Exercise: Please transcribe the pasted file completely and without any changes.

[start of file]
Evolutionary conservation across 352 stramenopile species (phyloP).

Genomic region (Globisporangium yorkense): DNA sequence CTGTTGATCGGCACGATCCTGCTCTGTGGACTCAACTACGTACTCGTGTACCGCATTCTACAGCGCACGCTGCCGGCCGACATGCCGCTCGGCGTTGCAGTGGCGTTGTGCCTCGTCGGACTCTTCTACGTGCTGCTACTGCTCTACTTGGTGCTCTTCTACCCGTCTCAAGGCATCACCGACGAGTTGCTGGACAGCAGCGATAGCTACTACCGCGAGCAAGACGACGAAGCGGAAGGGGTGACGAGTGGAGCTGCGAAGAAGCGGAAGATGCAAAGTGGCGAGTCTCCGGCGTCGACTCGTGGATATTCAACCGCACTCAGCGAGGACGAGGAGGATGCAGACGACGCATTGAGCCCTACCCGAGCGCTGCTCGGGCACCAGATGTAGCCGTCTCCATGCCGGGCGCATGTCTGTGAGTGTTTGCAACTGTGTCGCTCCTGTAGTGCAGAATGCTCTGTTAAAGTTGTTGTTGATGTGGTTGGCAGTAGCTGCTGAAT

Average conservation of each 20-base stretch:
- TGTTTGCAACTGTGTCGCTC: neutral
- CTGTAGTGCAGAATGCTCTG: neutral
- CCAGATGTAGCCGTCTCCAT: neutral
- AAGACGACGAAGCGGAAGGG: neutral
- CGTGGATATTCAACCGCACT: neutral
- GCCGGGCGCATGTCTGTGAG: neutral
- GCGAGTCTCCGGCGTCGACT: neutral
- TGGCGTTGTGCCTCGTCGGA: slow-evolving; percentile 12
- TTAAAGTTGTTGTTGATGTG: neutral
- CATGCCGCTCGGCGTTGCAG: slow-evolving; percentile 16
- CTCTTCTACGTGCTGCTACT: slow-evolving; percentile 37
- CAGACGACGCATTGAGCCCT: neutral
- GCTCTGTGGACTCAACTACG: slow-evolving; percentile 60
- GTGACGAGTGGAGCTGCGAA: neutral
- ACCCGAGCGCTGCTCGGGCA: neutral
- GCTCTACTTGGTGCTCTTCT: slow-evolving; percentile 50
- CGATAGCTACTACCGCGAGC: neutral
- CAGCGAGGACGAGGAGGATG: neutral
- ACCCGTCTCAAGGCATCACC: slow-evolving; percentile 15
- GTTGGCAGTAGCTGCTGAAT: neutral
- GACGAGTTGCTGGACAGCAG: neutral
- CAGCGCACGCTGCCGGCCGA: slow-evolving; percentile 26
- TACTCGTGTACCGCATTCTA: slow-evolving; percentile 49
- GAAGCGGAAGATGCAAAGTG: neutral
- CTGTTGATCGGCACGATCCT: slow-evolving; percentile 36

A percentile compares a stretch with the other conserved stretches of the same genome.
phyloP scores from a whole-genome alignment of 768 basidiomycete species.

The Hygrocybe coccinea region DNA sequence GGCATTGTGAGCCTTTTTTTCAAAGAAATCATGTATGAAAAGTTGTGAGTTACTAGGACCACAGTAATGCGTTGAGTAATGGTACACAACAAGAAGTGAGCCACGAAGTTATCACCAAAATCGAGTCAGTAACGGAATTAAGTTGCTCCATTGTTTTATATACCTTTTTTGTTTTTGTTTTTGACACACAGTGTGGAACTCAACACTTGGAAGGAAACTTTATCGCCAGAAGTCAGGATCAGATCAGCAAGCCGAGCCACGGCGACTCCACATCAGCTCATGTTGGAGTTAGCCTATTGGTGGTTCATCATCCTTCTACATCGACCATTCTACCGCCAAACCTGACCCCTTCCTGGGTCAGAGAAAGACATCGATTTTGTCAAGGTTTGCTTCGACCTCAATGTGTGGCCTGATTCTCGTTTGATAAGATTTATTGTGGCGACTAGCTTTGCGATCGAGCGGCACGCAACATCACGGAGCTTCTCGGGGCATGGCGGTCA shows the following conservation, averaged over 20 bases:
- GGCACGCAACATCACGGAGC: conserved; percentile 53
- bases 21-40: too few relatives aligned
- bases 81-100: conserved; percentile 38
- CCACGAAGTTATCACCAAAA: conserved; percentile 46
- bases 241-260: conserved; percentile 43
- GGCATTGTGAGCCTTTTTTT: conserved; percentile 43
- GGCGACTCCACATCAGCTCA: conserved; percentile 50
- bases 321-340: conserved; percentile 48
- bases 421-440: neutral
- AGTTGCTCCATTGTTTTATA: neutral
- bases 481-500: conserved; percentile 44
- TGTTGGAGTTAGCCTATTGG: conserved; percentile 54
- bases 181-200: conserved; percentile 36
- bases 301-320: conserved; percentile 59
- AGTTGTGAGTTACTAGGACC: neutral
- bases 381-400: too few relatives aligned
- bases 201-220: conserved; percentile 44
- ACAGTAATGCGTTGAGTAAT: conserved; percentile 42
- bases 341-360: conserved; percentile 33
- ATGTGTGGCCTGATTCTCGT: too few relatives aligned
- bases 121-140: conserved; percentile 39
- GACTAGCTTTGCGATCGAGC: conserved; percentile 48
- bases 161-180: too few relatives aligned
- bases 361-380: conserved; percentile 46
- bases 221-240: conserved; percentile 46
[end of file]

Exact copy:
Evolutionary conservation across 352 stramenopile species (phyloP).

Genomic region (Globisporangium yorkense): DNA sequence CTGTTGATCGGCACGATCCTGCTCTGTGGACTCAACTACGTACTCGTGTACCGCATTCTACAGCGCACGCTGCCGGCCGACATGCCGCTCGGCGTTGCAGTGGCGTTGTGCCTCGTCGGACTCTTCTACGTGCTGCTACTGCTCTACTTGGTGCTCTTCTACCCGTCTCAAGGCATCACCGACGAGTTGCTGGACAGCAGCGATAGCTACTACCGCGAGCAAGACGACGAAGCGGAAGGGGTGACGAGTGGAGCTGCGAAGAAGCGGAAGATGCAAAGTGGCGAGTCTCCGGCGTCGACTCGTGGATATTCAACCGCACTCAGCGAGGACGAGGAGGATGCAGACGACGCATTGAGCCCTACCCGAGCGCTGCTCGGGCACCAGATGTAGCCGTCTCCATGCCGGGCGCATGTCTGTGAGTGTTTGCAACTGTGTCGCTCCTGTAGTGCAGAATGCTCTGTTAAAGTTGTTGTTGATGTGGTTGGCAGTAGCTGCTGAAT

Average conservation of each 20-base stretch:
- TGTTTGCAACTGTGTCGCTC: neutral
- CTGTAGTGCAGAATGCTCTG: neutral
- CCAGATGTAGCCGTCTCCAT: neutral
- AAGACGACGAAGCGGAAGGG: neutral
- CGTGGATATTCAACCGCACT: neutral
- GCCGGGCGCATGTCTGTGAG: neutral
- GCGAGTCTCCGGCGTCGACT: neutral
- TGGCGTTGTGCCTCGTCGGA: slow-evolving; percentile 12
- TTAAAGTTGTTGTTGATGTG: neutral
- CATGCCGCTCGGCGTTGCAG: slow-evolving; percentile 16
- CTCTTCTACGTGCTGCTACT: slow-evolving; percentile 37
- CAGACGACGCATTGAGCCCT: neutral
- GCTCTGTGGACTCAACTACG: slow-evolving; percentile 60
- GTGACGAGTGGAGCTGCGAA: neutral
- ACCCGAGCGCTGCTCGGGCA: neutral
- GCTCTACTTGGTGCTCTTCT: slow-evolving; percentile 50
- CGATAGCTACTACCGCGAGC: neutral
- CAGCGAGGACGAGGAGGATG: neutral
- ACCCGTCTCAAGGCATCACC: slow-evolving; percentile 15
- GTTGGCAGTAGCTGCTGAAT: neutral
- GACGAGTTGCTGGACAGCAG: neutral
- CAGCGCACGCTGCCGGCCGA: slow-evolving; percentile 26
- TACTCGTGTACCGCATTCTA: slow-evolving; percentile 49
- GAAGCGGAAGATGCAAAGTG: neutral
- CTGTTGATCGGCACGATCCT: slow-evolving; percentile 36

A percentile compares a stretch with the other conserved stretches of the same genome.
phyloP scores from a whole-genome alignment of 768 basidiomycete species.

The Hygrocybe coccinea region DNA sequence GGCATTGTGAGCCTTTTTTTCAAAGAAATCATGTATGAAAAGTTGTGAGTTACTAGGACCACAGTAATGCGTTGAGTAATGGTACACAACAAGAAGTGAGCCACGAAGTTATCACCAAAATCGAGTCAGTAACGGAATTAAGTTGCTCCATTGTTTTATATACCTTTTTTGTTTTTGTTTTTGACACACAGTGTGGAACTCAACACTTGGAAGGAAACTTTATCGCCAGAAGTCAGGATCAGATCAGCAAGCCGAGCCACGGCGACTCCACATCAGCTCATGTTGGAGTTAGCCTATTGGTGGTTCATCATCCTTCTACATCGACCATTCTACCGCCAAACCTGACCCCTTCCTGGGTCAGAGAAAGACATCGATTTTGTCAAGGTTTGCTTCGACCTCAATGTGTGGCCTGATTCTCGTTTGATAAGATTTATTGTGGCGACTAGCTTTGCGATCGAGCGGCACGCAACATCACGGAGCTTCTCGGGGCATGGCGGTCA shows the following conservation, averaged over 20 bases:
- GGCACGCAACATCACGGAGC: conserved; percentile 53
- bases 21-40: too few relatives aligned
- bases 81-100: conserved; percentile 38
- CCACGAAGTTATCACCAAAA: conserved; percentile 46
- bases 241-260: conserved; percentile 43
- GGCATTGTGAGCCTTTTTTT: conserved; percentile 43
- GGCGACTCCACATCAGCTCA: conserved; percentile 50
- bases 321-340: conserved; percentile 48
- bases 421-440: neutral
- AGTTGCTCCATTGTTTTATA: neutral
- bases 481-500: conserved; percentile 44
- TGTTGGAGTTAGCCTATTGG: conserved; percentile 54
- bases 181-200: conserved; percentile 36
- bases 301-320: conserved; percentile 59
- AGTTGTGAGTTACTAGGACC: neutral
- bases 381-400: too few relatives aligned
- bases 201-220: conserved; percentile 44
- ACAGTAATGCGTTGAGTAAT: conserved; percentile 42
- bases 341-360: conserved; percentile 33
- ATGTGTGGCCTGATTCTCGT: too few relatives aligned
- bases 121-140: conserved; percentile 39
- GACTAGCTTTGCGATCGAGC: conserved; percentile 48
- bases 161-180: too few relatives aligned
- bases 361-380: conserved; percentile 46
- bases 221-240: conserved; percentile 46